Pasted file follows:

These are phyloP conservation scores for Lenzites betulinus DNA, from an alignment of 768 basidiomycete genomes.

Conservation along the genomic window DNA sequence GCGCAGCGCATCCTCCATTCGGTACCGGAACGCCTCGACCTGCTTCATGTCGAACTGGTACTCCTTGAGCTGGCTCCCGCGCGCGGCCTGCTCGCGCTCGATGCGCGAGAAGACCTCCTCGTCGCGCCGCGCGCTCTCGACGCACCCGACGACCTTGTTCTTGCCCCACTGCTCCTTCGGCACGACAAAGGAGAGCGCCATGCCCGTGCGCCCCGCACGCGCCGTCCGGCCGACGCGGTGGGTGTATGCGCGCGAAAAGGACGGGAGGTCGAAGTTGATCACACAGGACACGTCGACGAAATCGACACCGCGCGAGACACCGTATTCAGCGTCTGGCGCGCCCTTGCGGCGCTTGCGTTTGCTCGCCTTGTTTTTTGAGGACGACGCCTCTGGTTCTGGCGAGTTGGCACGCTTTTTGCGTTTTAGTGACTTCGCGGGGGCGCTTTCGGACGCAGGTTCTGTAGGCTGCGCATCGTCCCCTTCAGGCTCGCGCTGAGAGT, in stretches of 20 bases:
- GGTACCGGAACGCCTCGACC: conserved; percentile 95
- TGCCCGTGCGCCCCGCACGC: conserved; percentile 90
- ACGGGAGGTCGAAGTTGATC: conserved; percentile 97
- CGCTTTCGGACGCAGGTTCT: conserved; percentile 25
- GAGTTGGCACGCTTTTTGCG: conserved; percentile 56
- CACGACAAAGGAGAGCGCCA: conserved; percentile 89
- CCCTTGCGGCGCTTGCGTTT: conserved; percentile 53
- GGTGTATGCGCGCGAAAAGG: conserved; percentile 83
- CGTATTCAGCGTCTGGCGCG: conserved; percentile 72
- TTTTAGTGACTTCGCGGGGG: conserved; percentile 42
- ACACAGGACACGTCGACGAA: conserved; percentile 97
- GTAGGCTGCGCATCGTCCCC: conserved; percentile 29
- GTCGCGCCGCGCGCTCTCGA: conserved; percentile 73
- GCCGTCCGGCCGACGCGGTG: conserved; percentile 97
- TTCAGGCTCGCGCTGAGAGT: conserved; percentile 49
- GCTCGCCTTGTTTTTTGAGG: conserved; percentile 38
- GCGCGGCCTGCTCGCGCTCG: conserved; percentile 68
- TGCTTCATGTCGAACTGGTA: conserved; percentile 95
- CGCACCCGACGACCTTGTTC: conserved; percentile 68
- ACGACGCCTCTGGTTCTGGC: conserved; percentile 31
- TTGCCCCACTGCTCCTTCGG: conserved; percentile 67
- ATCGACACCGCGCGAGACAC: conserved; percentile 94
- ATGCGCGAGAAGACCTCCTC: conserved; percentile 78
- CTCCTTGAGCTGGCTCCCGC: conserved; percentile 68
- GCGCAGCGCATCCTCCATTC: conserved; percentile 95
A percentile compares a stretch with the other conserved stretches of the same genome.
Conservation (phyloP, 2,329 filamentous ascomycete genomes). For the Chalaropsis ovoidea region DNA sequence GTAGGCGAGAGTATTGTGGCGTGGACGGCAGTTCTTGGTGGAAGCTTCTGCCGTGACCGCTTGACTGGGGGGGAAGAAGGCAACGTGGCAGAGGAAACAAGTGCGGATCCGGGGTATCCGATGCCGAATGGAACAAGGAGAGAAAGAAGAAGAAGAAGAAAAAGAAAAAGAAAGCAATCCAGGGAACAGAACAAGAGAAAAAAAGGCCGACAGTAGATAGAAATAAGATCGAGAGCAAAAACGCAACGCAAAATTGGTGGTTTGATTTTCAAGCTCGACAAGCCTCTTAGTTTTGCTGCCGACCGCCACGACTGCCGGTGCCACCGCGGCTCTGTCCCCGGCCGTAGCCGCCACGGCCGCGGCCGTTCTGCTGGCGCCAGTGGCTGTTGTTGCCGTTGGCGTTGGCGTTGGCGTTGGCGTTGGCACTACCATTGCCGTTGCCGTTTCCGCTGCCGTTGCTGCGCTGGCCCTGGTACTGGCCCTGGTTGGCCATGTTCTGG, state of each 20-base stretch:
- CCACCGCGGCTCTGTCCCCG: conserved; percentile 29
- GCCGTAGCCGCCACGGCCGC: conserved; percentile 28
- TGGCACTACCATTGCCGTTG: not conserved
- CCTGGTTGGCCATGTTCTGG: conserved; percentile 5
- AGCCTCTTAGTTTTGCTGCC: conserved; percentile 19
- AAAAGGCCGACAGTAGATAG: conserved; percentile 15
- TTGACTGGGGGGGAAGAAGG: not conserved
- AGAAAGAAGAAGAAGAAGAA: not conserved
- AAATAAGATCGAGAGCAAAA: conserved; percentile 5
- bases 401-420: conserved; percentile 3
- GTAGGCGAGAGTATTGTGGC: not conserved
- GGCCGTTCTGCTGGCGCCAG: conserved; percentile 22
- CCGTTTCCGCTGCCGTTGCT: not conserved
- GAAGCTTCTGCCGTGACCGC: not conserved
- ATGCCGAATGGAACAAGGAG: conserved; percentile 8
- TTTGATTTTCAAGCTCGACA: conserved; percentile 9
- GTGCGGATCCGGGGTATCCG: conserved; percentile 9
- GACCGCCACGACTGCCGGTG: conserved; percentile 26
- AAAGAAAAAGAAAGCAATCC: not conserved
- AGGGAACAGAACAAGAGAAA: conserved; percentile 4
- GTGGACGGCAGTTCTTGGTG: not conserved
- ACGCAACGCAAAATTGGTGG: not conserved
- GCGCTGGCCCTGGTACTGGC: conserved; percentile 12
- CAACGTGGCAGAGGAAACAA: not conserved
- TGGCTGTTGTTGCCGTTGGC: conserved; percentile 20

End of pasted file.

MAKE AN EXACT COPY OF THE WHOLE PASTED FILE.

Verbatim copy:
These are phyloP conservation scores for Lenzites betulinus DNA, from an alignment of 768 basidiomycete genomes.

Conservation along the genomic window DNA sequence GCGCAGCGCATCCTCCATTCGGTACCGGAACGCCTCGACCTGCTTCATGTCGAACTGGTACTCCTTGAGCTGGCTCCCGCGCGCGGCCTGCTCGCGCTCGATGCGCGAGAAGACCTCCTCGTCGCGCCGCGCGCTCTCGACGCACCCGACGACCTTGTTCTTGCCCCACTGCTCCTTCGGCACGACAAAGGAGAGCGCCATGCCCGTGCGCCCCGCACGCGCCGTCCGGCCGACGCGGTGGGTGTATGCGCGCGAAAAGGACGGGAGGTCGAAGTTGATCACACAGGACACGTCGACGAAATCGACACCGCGCGAGACACCGTATTCAGCGTCTGGCGCGCCCTTGCGGCGCTTGCGTTTGCTCGCCTTGTTTTTTGAGGACGACGCCTCTGGTTCTGGCGAGTTGGCACGCTTTTTGCGTTTTAGTGACTTCGCGGGGGCGCTTTCGGACGCAGGTTCTGTAGGCTGCGCATCGTCCCCTTCAGGCTCGCGCTGAGAGT, in stretches of 20 bases:
- GGTACCGGAACGCCTCGACC: conserved; percentile 95
- TGCCCGTGCGCCCCGCACGC: conserved; percentile 90
- ACGGGAGGTCGAAGTTGATC: conserved; percentile 97
- CGCTTTCGGACGCAGGTTCT: conserved; percentile 25
- GAGTTGGCACGCTTTTTGCG: conserved; percentile 56
- CACGACAAAGGAGAGCGCCA: conserved; percentile 89
- CCCTTGCGGCGCTTGCGTTT: conserved; percentile 53
- GGTGTATGCGCGCGAAAAGG: conserved; percentile 83
- CGTATTCAGCGTCTGGCGCG: conserved; percentile 72
- TTTTAGTGACTTCGCGGGGG: conserved; percentile 42
- ACACAGGACACGTCGACGAA: conserved; percentile 97
- GTAGGCTGCGCATCGTCCCC: conserved; percentile 29
- GTCGCGCCGCGCGCTCTCGA: conserved; percentile 73
- GCCGTCCGGCCGACGCGGTG: conserved; percentile 97
- TTCAGGCTCGCGCTGAGAGT: conserved; percentile 49
- GCTCGCCTTGTTTTTTGAGG: conserved; percentile 38
- GCGCGGCCTGCTCGCGCTCG: conserved; percentile 68
- TGCTTCATGTCGAACTGGTA: conserved; percentile 95
- CGCACCCGACGACCTTGTTC: conserved; percentile 68
- ACGACGCCTCTGGTTCTGGC: conserved; percentile 31
- TTGCCCCACTGCTCCTTCGG: conserved; percentile 67
- ATCGACACCGCGCGAGACAC: conserved; percentile 94
- ATGCGCGAGAAGACCTCCTC: conserved; percentile 78
- CTCCTTGAGCTGGCTCCCGC: conserved; percentile 68
- GCGCAGCGCATCCTCCATTC: conserved; percentile 95
A percentile compares a stretch with the other conserved stretches of the same genome.
Conservation (phyloP, 2,329 filamentous ascomycete genomes). For the Chalaropsis ovoidea region DNA sequence GTAGGCGAGAGTATTGTGGCGTGGACGGCAGTTCTTGGTGGAAGCTTCTGCCGTGACCGCTTGACTGGGGGGGAAGAAGGCAACGTGGCAGAGGAAACAAGTGCGGATCCGGGGTATCCGATGCCGAATGGAACAAGGAGAGAAAGAAGAAGAAGAAGAAAAAGAAAAAGAAAGCAATCCAGGGAACAGAACAAGAGAAAAAAAGGCCGACAGTAGATAGAAATAAGATCGAGAGCAAAAACGCAACGCAAAATTGGTGGTTTGATTTTCAAGCTCGACAAGCCTCTTAGTTTTGCTGCCGACCGCCACGACTGCCGGTGCCACCGCGGCTCTGTCCCCGGCCGTAGCCGCCACGGCCGCGGCCGTTCTGCTGGCGCCAGTGGCTGTTGTTGCCGTTGGCGTTGGCGTTGGCGTTGGCGTTGGCACTACCATTGCCGTTGCCGTTTCCGCTGCCGTTGCTGCGCTGGCCCTGGTACTGGCCCTGGTTGGCCATGTTCTGG, state of each 20-base stretch:
- CCACCGCGGCTCTGTCCCCG: conserved; percentile 29
- GCCGTAGCCGCCACGGCCGC: conserved; percentile 28
- TGGCACTACCATTGCCGTTG: not conserved
- CCTGGTTGGCCATGTTCTGG: conserved; percentile 5
- AGCCTCTTAGTTTTGCTGCC: conserved; percentile 19
- AAAAGGCCGACAGTAGATAG: conserved; percentile 15
- TTGACTGGGGGGGAAGAAGG: not conserved
- AGAAAGAAGAAGAAGAAGAA: not conserved
- AAATAAGATCGAGAGCAAAA: conserved; percentile 5
- bases 401-420: conserved; percentile 3
- GTAGGCGAGAGTATTGTGGC: not conserved
- GGCCGTTCTGCTGGCGCCAG: conserved; percentile 22
- CCGTTTCCGCTGCCGTTGCT: not conserved
- GAAGCTTCTGCCGTGACCGC: not conserved
- ATGCCGAATGGAACAAGGAG: conserved; percentile 8
- TTTGATTTTCAAGCTCGACA: conserved; percentile 9
- GTGCGGATCCGGGGTATCCG: conserved; percentile 9
- GACCGCCACGACTGCCGGTG: conserved; percentile 26
- AAAGAAAAAGAAAGCAATCC: not conserved
- AGGGAACAGAACAAGAGAAA: conserved; percentile 4
- GTGGACGGCAGTTCTTGGTG: not conserved
- ACGCAACGCAAAATTGGTGG: not conserved
- GCGCTGGCCCTGGTACTGGC: conserved; percentile 12
- CAACGTGGCAGAGGAAACAA: not conserved
- TGGCTGTTGTTGCCGTTGGC: conserved; percentile 20